Genre: Contemporary Fiction
Length: 352 pages
Audiobook Length: 8 hours and 3 minutes
First Published: 2020
When Charlotte Perkins wins a Mediterranean cruise, she convinces her grown children to come along hoping to reunite her estranged brood. Can these four adults find common ground among the sights of Europe, or will family drama and past secrets continue to drive them apart? After only a few chapters, I found myself so frustrated by the choppy writing and annoying narrator that I decided it wasn’t worth my time.
When seventy-year-old Charlotte Perkins submits a sexy essay to the Become a Jetsetter contest, she dreams of reuniting her estranged children: Lee, an almost-famous actress; Cord, a handsome Manhattan venture capitalist who can’t seem to find a partner; and Regan, a harried mother who took it all wrong when Charlotte bought her a Weight Watchers gift certificate for her birthday. Charlotte yearns for the years when her children were young, when she was a single mother who meant everything to them.
When she wins the contest, the family packs their baggage—both literal and figurative—and spends ten days traveling from sun-drenched Athens through glorious Rome to tapas-laden Barcelona on an over-the-top cruise ship, the Splendido Marveloso. As lovers new and old join the adventure, long-buried secrets are revealed and old wounds are reopened, forcing the Perkins family to confront the forces that drove them apart and the defining choices of their lives.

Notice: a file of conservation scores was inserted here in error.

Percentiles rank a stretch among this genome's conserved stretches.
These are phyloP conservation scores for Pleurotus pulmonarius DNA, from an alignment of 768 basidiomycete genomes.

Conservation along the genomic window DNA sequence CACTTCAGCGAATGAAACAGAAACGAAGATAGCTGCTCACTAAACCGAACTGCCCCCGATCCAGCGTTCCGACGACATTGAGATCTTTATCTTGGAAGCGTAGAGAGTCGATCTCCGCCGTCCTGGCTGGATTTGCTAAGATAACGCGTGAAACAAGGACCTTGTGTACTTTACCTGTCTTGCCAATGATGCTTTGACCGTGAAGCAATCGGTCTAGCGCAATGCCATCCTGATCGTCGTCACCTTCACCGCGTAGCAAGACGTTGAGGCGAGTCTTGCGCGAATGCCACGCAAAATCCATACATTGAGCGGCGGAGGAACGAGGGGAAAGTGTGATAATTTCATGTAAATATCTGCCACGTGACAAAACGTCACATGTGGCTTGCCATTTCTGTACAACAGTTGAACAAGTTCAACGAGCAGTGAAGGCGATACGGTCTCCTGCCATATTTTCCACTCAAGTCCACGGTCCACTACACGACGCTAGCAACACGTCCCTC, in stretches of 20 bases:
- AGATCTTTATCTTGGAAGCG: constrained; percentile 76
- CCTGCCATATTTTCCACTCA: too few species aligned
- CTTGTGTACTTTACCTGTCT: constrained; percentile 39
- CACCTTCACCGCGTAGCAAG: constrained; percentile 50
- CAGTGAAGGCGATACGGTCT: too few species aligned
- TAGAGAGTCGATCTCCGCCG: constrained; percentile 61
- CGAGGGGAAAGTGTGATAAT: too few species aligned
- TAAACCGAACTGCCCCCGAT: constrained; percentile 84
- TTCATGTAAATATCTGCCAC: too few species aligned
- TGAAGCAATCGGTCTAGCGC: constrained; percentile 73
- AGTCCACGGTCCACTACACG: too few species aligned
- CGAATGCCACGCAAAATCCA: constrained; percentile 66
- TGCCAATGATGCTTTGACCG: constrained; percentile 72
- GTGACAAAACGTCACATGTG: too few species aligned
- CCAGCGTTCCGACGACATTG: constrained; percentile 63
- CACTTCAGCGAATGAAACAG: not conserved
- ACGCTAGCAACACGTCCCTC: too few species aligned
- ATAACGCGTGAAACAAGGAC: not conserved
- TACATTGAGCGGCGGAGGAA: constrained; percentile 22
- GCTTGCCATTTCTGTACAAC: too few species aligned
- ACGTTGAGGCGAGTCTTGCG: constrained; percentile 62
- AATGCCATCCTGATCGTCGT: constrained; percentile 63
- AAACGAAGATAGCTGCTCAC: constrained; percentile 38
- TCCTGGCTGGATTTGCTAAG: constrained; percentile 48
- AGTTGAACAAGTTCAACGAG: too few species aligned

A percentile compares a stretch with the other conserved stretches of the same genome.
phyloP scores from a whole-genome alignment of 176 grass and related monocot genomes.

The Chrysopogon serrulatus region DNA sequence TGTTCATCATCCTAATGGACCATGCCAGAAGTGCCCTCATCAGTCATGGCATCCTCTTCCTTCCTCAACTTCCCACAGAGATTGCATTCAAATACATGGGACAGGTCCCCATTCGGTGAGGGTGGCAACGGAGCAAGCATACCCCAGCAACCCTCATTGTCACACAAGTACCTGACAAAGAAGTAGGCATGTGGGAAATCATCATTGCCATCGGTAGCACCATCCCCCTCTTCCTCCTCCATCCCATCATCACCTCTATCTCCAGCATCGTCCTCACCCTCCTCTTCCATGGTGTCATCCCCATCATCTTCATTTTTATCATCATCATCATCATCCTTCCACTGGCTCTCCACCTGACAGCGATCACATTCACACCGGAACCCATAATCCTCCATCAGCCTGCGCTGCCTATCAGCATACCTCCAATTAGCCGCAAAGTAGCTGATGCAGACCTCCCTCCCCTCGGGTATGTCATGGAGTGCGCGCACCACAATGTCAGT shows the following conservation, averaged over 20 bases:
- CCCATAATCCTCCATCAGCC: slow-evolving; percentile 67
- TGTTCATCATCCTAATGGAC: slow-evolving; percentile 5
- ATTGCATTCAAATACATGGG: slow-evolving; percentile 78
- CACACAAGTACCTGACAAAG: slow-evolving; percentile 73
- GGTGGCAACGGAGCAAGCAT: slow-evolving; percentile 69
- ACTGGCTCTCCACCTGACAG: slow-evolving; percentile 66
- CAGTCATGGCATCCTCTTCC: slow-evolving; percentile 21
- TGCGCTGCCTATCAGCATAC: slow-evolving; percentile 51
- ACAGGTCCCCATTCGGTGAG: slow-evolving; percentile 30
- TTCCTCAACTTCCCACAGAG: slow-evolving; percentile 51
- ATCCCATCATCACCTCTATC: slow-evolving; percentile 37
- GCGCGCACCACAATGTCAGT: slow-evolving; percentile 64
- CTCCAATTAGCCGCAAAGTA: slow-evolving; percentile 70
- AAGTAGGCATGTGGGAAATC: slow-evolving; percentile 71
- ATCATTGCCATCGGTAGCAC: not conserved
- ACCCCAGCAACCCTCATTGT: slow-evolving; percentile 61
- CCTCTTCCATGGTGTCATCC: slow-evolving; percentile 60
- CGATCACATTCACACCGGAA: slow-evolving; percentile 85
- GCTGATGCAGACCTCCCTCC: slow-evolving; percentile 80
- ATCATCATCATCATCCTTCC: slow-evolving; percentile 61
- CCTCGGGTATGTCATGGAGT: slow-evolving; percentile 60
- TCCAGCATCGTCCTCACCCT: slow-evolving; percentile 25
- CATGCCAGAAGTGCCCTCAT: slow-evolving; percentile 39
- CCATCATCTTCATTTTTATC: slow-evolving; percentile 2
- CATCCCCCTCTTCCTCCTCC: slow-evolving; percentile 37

Can four lost adults find the peace they’ve been seeking by reconciling their childhood aches and coming back together? In the vein of The Nest and The Vacationers, The Jetsetters is a delicious and intelligent novel about the courage it takes to reveal our true selves, the pleasures and perils of family, and how we navigate the seas of adulthood.
Quotes from The Jetsetters
Somehow her later years had become a mirror of her lonely childhood.
Did all siblings revert to their childhood selves when they were together, or was there a way to transition to functional adulthood even while being in one another’s lives?
This was one of the pleasures of recovery: you opened the door to the pain and gnawing tedium, but joy came in as well. All of it, all of it, brilliant and clean and true.
Martyrdom was a hard habit to break.
About Amanda Eyre Ward
Amanda Eyre Ward is the author of many novels, including How to Be Lost, The Same Sky, Sleep Toward Heaven, The Lifeguards, and The Jetsetters. She currently lives in Austin, Texas, and Ouray, Colorado. Visit the author’s website →